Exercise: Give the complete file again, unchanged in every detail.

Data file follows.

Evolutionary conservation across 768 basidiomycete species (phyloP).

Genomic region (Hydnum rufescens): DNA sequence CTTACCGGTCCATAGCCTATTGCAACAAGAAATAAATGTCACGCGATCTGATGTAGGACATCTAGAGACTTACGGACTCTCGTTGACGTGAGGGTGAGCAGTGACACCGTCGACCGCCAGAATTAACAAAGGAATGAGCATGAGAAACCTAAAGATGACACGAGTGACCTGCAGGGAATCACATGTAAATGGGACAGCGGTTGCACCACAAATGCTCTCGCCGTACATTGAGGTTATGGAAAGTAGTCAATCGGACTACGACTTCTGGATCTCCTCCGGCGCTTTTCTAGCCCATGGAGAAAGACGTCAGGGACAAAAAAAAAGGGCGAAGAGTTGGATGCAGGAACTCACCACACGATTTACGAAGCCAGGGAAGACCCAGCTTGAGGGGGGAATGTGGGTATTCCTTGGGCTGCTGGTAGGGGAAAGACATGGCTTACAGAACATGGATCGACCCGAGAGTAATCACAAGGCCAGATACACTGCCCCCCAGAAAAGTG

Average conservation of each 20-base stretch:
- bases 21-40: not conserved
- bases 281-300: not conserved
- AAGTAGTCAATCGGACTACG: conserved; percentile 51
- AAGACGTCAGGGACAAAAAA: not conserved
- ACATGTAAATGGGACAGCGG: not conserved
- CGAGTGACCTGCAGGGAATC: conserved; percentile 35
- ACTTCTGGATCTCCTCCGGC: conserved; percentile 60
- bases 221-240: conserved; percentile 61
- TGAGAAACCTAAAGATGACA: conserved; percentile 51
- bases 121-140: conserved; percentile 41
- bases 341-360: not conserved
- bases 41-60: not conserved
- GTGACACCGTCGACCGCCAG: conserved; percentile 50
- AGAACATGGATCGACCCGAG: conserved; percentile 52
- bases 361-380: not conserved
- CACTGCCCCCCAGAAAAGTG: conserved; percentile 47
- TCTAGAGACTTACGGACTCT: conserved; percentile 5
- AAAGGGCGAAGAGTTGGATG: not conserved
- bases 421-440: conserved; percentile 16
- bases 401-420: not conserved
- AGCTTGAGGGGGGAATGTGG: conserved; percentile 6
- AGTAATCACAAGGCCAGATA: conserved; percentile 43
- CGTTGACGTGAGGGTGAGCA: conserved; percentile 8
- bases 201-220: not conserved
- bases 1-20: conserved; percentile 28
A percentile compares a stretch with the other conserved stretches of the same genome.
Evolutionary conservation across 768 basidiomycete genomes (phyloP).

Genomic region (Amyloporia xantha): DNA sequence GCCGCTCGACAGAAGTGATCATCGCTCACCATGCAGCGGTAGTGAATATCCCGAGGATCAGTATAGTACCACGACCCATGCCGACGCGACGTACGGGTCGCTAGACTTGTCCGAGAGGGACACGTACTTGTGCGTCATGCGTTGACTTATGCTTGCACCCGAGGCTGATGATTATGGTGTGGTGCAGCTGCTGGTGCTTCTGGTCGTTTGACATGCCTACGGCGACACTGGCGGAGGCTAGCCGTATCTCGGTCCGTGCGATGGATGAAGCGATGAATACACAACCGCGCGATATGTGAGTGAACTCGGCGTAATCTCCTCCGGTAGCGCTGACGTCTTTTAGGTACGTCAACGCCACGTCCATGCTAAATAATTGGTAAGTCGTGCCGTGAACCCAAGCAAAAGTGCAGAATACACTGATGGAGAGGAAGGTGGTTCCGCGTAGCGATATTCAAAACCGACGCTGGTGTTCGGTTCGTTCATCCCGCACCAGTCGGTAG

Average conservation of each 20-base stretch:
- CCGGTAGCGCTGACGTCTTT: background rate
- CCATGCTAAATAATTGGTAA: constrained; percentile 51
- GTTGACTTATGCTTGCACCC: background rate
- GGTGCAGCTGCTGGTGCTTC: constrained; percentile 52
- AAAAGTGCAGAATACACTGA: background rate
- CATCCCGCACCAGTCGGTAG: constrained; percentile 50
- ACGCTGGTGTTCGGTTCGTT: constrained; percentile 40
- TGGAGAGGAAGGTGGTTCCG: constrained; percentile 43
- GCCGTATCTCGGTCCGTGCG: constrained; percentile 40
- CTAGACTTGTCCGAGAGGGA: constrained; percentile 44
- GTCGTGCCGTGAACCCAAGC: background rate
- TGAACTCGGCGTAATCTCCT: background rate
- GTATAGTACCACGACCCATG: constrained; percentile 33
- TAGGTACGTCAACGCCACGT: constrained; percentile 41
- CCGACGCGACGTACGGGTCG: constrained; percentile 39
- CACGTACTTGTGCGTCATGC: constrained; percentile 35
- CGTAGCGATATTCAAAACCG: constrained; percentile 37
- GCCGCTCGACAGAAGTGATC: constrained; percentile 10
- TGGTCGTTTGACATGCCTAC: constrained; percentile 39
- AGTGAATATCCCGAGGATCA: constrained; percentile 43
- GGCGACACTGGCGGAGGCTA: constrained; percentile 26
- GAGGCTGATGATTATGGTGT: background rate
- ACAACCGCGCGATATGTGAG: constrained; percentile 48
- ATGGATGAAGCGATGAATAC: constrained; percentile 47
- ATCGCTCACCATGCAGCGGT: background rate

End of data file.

Evolutionary conservation across 768 basidiomycete species (phyloP).

Genomic region (Hydnum rufescens): DNA sequence CTTACCGGTCCATAGCCTATTGCAACAAGAAATAAATGTCACGCGATCTGATGTAGGACATCTAGAGACTTACGGACTCTCGTTGACGTGAGGGTGAGCAGTGACACCGTCGACCGCCAGAATTAACAAAGGAATGAGCATGAGAAACCTAAAGATGACACGAGTGACCTGCAGGGAATCACATGTAAATGGGACAGCGGTTGCACCACAAATGCTCTCGCCGTACATTGAGGTTATGGAAAGTAGTCAATCGGACTACGACTTCTGGATCTCCTCCGGCGCTTTTCTAGCCCATGGAGAAAGACGTCAGGGACAAAAAAAAAGGGCGAAGAGTTGGATGCAGGAACTCACCACACGATTTACGAAGCCAGGGAAGACCCAGCTTGAGGGGGGAATGTGGGTATTCCTTGGGCTGCTGGTAGGGGAAAGACATGGCTTACAGAACATGGATCGACCCGAGAGTAATCACAAGGCCAGATACACTGCCCCCCAGAAAAGTG

Average conservation of each 20-base stretch:
- bases 21-40: not conserved
- bases 281-300: not conserved
- AAGTAGTCAATCGGACTACG: conserved; percentile 51
- AAGACGTCAGGGACAAAAAA: not conserved
- ACATGTAAATGGGACAGCGG: not conserved
- CGAGTGACCTGCAGGGAATC: conserved; percentile 35
- ACTTCTGGATCTCCTCCGGC: conserved; percentile 60
- bases 221-240: conserved; percentile 61
- TGAGAAACCTAAAGATGACA: conserved; percentile 51
- bases 121-140: conserved; percentile 41
- bases 341-360: not conserved
- bases 41-60: not conserved
- GTGACACCGTCGACCGCCAG: conserved; percentile 50
- AGAACATGGATCGACCCGAG: conserved; percentile 52
- bases 361-380: not conserved
- CACTGCCCCCCAGAAAAGTG: conserved; percentile 47
- TCTAGAGACTTACGGACTCT: conserved; percentile 5
- AAAGGGCGAAGAGTTGGATG: not conserved
- bases 421-440: conserved; percentile 16
- bases 401-420: not conserved
- AGCTTGAGGGGGGAATGTGG: conserved; percentile 6
- AGTAATCACAAGGCCAGATA: conserved; percentile 43
- CGTTGACGTGAGGGTGAGCA: conserved; percentile 8
- bases 201-220: not conserved
- bases 1-20: conserved; percentile 28
A percentile compares a stretch with the other conserved stretches of the same genome.
Evolutionary conservation across 768 basidiomycete genomes (phyloP).

Genomic region (Amyloporia xantha): DNA sequence GCCGCTCGACAGAAGTGATCATCGCTCACCATGCAGCGGTAGTGAATATCCCGAGGATCAGTATAGTACCACGACCCATGCCGACGCGACGTACGGGTCGCTAGACTTGTCCGAGAGGGACACGTACTTGTGCGTCATGCGTTGACTTATGCTTGCACCCGAGGCTGATGATTATGGTGTGGTGCAGCTGCTGGTGCTTCTGGTCGTTTGACATGCCTACGGCGACACTGGCGGAGGCTAGCCGTATCTCGGTCCGTGCGATGGATGAAGCGATGAATACACAACCGCGCGATATGTGAGTGAACTCGGCGTAATCTCCTCCGGTAGCGCTGACGTCTTTTAGGTACGTCAACGCCACGTCCATGCTAAATAATTGGTAAGTCGTGCCGTGAACCCAAGCAAAAGTGCAGAATACACTGATGGAGAGGAAGGTGGTTCCGCGTAGCGATATTCAAAACCGACGCTGGTGTTCGGTTCGTTCATCCCGCACCAGTCGGTAG

Average conservation of each 20-base stretch:
- CCGGTAGCGCTGACGTCTTT: background rate
- CCATGCTAAATAATTGGTAA: constrained; percentile 51
- GTTGACTTATGCTTGCACCC: background rate
- GGTGCAGCTGCTGGTGCTTC: constrained; percentile 52
- AAAAGTGCAGAATACACTGA: background rate
- CATCCCGCACCAGTCGGTAG: constrained; percentile 50
- ACGCTGGTGTTCGGTTCGTT: constrained; percentile 40
- TGGAGAGGAAGGTGGTTCCG: constrained; percentile 43
- GCCGTATCTCGGTCCGTGCG: constrained; percentile 40
- CTAGACTTGTCCGAGAGGGA: constrained; percentile 44
- GTCGTGCCGTGAACCCAAGC: background rate
- TGAACTCGGCGTAATCTCCT: background rate
- GTATAGTACCACGACCCATG: constrained; percentile 33
- TAGGTACGTCAACGCCACGT: constrained; percentile 41
- CCGACGCGACGTACGGGTCG: constrained; percentile 39
- CACGTACTTGTGCGTCATGC: constrained; percentile 35
- CGTAGCGATATTCAAAACCG: constrained; percentile 37
- GCCGCTCGACAGAAGTGATC: constrained; percentile 10
- TGGTCGTTTGACATGCCTAC: constrained; percentile 39
- AGTGAATATCCCGAGGATCA: constrained; percentile 43
- GGCGACACTGGCGGAGGCTA: constrained; percentile 26
- GAGGCTGATGATTATGGTGT: background rate
- ACAACCGCGCGATATGTGAG: constrained; percentile 48
- ATGGATGAAGCGATGAATAC: constrained; percentile 47
- ATCGCTCACCATGCAGCGGT: background rate